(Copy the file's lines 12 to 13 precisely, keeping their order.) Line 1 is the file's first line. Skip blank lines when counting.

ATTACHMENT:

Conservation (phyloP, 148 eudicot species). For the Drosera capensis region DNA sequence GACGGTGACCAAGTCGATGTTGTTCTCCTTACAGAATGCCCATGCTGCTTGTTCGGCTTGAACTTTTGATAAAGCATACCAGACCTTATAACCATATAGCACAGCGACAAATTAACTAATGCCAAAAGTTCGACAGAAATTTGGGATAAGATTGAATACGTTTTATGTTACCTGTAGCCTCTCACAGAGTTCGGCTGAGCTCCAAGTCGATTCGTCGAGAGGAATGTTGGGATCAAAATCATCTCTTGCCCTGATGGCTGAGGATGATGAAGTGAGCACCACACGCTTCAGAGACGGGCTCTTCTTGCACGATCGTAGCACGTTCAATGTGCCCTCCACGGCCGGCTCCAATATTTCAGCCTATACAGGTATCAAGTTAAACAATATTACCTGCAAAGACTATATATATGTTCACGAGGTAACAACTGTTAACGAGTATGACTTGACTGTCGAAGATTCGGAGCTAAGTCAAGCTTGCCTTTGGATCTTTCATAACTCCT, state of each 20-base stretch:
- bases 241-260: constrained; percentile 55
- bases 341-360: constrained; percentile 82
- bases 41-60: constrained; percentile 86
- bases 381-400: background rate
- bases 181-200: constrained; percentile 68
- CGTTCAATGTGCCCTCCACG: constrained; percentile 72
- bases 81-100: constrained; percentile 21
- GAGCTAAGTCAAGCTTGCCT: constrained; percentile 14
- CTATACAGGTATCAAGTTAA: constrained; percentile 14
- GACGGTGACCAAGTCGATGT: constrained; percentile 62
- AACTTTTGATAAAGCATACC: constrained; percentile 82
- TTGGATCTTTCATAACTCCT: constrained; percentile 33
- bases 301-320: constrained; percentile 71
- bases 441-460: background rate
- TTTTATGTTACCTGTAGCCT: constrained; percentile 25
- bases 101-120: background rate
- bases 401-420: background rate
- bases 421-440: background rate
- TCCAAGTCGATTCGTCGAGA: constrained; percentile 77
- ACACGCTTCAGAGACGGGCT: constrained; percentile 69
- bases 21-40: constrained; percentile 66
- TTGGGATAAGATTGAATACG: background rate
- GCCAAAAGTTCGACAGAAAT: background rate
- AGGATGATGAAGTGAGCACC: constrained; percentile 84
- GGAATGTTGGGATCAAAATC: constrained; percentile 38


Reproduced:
- AACTTTTGATAAAGCATACC: constrained; percentile 82
- TTGGATCTTTCATAACTCCT: constrained; percentile 33